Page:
Westport House sold to Co Mayo hotelier

Historic property offered for €10m after Browne family got into financial difficulty

Westport House in County Mayo, home to the Browne family since the 1700s and one of the country’s most popular tourist destinations is on the market for €10 million. Video: Enda O’Dowd

 

The Mayo-based Hotel Westport Ltd has bought historic Westport House in a deal that will see €50 million invested in the 455 acre estate.

The sellers, the Browne family who are descended from Grace O’Malley, have sold the house which they have run since the early 1960s.

The estate was put on the market last February with an asking price of €10 million, and with debt of around €1 million. It attracted interest from the US, Asia Europe and from Ireland, with many hoping it might end up in State ownership. Mr Hughes is believed to have entered negotiations just before Christmas. The selling agent was Robert Ganly or Ganly Walters.

Cathal Hughes (64) and his brothers Harry (61) and Owen (60) run a highly successful west of Ireland business dynasty that includes the Portwest outerwear firm which is sold in 100 countries worldwide and had a turnover last year of around €125 million. Its head office in Westport employs over 100 people and continues to expand. The Hughes family also own the four-star Hotel Westport in the town where 80 people are employed. Two other Hughes brothers, Vincent  and Pat, own the carraig Donn fashion and homeware chain with over 35 outlets.

The Hughes’s have not indicated what they plan to do with Westport House and the surrounding land, except to say they will "invest up to €50m in new facilities which will lead to the creation of 200 new jobs over the next five years". The ultimate aim they said is to make Westport House a leading tourist attraction in Ireland, but they have assured existing staff, suppliers and customers that the House will continue to operate as normal under the new ownership.

The Browne family reluctantly agreed to the sale of the estate, following an accumulation of debt more than a decade ago. Difficulties arose after 380 acres of the estate were put up as security on a loan of €6.5 million taken out by Lord Altamont, one of the Browne family, in 2006 as part of plans for further development. The recession hit and the loan was acquired by Nama, amounting with interest to more than €9 million.

In 2015, Nama included the loan in its Project Arrow portfolio but, amid local fears that the house and estate could be broken up, it was withdrawn just 24 hours before the portfolio’s sale to American investment fund Cerberus after Government intervention.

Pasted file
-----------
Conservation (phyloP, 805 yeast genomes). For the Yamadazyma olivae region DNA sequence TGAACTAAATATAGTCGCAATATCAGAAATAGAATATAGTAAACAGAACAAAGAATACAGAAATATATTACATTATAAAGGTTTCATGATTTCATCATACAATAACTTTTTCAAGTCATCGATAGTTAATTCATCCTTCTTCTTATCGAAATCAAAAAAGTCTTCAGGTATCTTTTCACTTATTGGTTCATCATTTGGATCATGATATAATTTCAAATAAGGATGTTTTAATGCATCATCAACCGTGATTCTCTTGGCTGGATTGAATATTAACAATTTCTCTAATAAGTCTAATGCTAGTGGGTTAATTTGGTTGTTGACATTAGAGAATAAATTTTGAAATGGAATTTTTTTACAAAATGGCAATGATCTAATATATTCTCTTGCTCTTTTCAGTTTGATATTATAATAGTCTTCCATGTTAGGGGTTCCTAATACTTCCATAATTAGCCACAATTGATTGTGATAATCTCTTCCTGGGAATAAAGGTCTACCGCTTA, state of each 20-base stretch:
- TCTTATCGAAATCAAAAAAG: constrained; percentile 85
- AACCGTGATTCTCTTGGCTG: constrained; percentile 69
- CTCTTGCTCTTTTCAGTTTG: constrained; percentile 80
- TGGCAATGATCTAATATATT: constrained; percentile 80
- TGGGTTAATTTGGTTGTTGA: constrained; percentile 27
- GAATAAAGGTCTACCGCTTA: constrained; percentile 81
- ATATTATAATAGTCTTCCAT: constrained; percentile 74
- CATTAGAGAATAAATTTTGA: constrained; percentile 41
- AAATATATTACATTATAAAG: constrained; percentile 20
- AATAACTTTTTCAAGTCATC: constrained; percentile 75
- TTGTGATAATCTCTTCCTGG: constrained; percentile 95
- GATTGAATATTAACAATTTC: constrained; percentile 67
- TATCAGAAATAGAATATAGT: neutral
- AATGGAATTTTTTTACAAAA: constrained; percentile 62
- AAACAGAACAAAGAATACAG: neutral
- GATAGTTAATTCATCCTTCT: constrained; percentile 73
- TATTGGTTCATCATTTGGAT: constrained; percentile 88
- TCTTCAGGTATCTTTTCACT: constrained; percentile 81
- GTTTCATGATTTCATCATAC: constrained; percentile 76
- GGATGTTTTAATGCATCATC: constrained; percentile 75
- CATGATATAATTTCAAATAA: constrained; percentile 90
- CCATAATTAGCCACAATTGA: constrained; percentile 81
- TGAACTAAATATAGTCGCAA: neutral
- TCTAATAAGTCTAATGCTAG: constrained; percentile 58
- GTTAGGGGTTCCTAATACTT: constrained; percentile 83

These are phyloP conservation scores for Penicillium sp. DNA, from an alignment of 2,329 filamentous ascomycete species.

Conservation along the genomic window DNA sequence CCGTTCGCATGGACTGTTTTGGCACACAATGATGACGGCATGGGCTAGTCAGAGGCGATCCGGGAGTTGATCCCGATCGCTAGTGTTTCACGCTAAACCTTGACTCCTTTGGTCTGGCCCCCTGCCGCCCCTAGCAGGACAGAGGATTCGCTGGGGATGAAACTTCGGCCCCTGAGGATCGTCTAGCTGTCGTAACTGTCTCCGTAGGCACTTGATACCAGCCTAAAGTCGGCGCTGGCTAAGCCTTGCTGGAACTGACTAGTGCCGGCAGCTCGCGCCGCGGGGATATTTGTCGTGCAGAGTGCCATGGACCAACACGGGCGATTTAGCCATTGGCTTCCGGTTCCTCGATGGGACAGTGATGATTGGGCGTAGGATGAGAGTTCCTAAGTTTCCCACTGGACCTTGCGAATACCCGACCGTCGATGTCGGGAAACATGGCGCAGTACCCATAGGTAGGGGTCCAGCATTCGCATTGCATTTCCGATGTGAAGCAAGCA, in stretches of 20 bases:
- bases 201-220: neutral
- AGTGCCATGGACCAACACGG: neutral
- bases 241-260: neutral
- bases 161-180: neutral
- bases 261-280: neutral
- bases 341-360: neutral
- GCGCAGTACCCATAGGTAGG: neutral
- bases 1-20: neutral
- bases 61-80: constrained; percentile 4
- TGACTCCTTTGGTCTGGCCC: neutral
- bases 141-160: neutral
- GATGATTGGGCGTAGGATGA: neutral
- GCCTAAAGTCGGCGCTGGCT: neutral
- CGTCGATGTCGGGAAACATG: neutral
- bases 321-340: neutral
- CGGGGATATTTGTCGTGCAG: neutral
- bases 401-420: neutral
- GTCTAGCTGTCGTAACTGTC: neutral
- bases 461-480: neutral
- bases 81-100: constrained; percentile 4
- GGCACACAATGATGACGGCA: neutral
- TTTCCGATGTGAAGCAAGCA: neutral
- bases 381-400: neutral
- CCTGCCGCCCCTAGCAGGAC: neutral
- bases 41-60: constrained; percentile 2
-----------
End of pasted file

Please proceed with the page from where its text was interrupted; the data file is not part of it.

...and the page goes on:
At that stage, Minister of State and local TD Michael Ring defended the move, made under Nama guidelines which allow for State purchase “in the public interest”.

Vulture fund

Speaking after the sale was announced, Mr Ring said at one point “we were 24 hours” away from losing the land, which he said “could have gone into a vulture fund somewhere around the world”.

In a statement issued, Sheelyn Browne, daughter of Lord Altamont, who died in 2014, described it as an emotional day for her family.

“On the one hand, we are handing over custody of our ancestral family home after hundreds of years but we are doing so in the knowledge that the new owners are committed to bringing to fruition the ambitions and dreams of our late and much loved father, Jeremy.”

Ms Browne told The Irish Times at the time when the house went on the market “that amid her devastation at the loss, there is also some relief that the huge responsibility for this historic home will be passed on to someone who can afford to invest in it.” The house, she said, was “stagnating.”

The deal will include many of the house contents, according to a property source. “The house is being sold on a lock stock and barrell basis,” the source said. “It is logical for them to buy it this way. “There would be no kudos in having everything out on the lawn to be sold.”

Survived

Built in 1730, the house survived “English Williamites, a French invasion, two fires, a famine and civil war”, according to the 10th Marquess of Sligo, Denis Browne, who died in 1991. It was opened to the public by his son, Lord Altamont, in 1961.

Reputed to be built on the foundations of a castle owned by pirate queen Grace O’Malley (Granuaile), the original Westport House was built in 1679 by Colonel John Browne after he married Maud Burke, Grace O’Malley’s great-granddaughter.

The main house as it now stands was designed 50 years later by German architect Richard Cassels, who also designed Leinster House, Carton House and Russborough House.

It was completed by English architect James Wyatt who was also commissioned by John Browne, the 1st Earl of Altamont, to lay out the town of Westport, Ireland’s first planned town.

The second Earl of Altamont, Howe Peter Browne, later added a more gracious south facade designed by architect Thomas Ivory.

A report commissioned in 2015 by Mayo County Council found there were 162,000 visitors to Westport House in 2014 contributing €1.7 million to the fiscal purse and the local economy, with 60 per cent of respondents citing Westport House as their main reason for visiting Mayo.

Commenting on the sale, Taoiseach Enda Kenny said he was delighted that this issue has been resolved.

“Westport House has been a very important amenity for generations of Mayo people and an important asset for tourism in the West of Ireland. I hope that the new arrangement will allow this to continue for generations to come.”

Lord Altamont died in 2014. It is understood that Jennifer Altamont, his widow, will continue to live in her home on the estate, which is not part of the sale.

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